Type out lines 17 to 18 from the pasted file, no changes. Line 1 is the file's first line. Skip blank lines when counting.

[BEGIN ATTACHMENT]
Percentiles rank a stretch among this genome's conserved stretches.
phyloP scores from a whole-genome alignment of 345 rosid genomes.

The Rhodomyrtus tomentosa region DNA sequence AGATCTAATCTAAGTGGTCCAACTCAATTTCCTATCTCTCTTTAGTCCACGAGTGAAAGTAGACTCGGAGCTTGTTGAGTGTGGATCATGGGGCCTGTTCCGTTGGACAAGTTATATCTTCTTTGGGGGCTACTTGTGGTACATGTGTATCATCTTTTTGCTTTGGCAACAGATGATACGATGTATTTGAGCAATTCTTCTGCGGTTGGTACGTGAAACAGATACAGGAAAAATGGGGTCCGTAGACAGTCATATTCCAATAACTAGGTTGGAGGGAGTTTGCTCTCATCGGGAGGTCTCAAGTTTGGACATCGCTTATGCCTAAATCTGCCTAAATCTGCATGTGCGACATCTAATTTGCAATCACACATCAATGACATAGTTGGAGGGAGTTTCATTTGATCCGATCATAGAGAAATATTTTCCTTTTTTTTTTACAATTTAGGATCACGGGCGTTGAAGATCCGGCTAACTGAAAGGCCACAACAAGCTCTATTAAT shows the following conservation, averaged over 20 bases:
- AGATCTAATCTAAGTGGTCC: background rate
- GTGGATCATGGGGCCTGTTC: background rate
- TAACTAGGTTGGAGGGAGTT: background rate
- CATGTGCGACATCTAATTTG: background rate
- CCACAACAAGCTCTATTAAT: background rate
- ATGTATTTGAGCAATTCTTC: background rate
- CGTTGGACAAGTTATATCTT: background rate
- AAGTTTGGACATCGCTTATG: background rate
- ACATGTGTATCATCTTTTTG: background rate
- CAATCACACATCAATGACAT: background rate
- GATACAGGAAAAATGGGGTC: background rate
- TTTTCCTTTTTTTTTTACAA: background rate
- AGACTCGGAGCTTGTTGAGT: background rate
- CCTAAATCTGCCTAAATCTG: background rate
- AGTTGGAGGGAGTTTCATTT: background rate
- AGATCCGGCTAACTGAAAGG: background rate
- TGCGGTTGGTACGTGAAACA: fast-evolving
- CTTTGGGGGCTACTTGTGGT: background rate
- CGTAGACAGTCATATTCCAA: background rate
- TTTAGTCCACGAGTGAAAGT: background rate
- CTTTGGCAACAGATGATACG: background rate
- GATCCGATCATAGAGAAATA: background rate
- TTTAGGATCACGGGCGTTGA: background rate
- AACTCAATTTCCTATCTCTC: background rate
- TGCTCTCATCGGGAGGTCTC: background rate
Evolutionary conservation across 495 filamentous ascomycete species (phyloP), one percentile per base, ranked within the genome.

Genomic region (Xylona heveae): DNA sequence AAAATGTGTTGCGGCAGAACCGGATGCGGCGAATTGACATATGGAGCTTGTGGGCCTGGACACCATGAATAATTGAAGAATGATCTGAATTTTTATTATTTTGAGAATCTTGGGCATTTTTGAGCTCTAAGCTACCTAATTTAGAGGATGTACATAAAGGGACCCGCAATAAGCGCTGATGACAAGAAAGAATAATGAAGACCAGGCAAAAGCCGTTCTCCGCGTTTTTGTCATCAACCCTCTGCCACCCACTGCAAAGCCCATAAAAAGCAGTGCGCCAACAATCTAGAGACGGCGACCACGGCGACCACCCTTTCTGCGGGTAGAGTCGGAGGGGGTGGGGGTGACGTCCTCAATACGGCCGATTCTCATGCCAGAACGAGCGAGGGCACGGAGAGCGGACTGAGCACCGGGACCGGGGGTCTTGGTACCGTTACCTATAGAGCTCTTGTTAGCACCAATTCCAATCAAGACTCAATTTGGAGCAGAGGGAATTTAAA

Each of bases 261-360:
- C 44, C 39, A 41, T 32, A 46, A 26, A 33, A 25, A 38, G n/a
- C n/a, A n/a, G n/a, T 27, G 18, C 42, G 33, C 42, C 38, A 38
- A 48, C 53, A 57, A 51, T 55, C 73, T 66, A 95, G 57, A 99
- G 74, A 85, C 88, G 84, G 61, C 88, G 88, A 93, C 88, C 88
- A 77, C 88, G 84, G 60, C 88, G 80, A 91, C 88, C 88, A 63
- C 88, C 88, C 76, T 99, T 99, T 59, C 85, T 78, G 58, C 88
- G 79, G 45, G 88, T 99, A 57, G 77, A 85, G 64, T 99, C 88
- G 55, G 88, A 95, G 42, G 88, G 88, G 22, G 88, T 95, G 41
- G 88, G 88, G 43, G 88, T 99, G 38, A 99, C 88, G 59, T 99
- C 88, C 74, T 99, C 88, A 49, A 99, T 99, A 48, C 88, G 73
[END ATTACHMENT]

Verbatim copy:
- CCTAAATCTGCCTAAATCTG: background rate
- AGTTGGAGGGAGTTTCATTT: background rate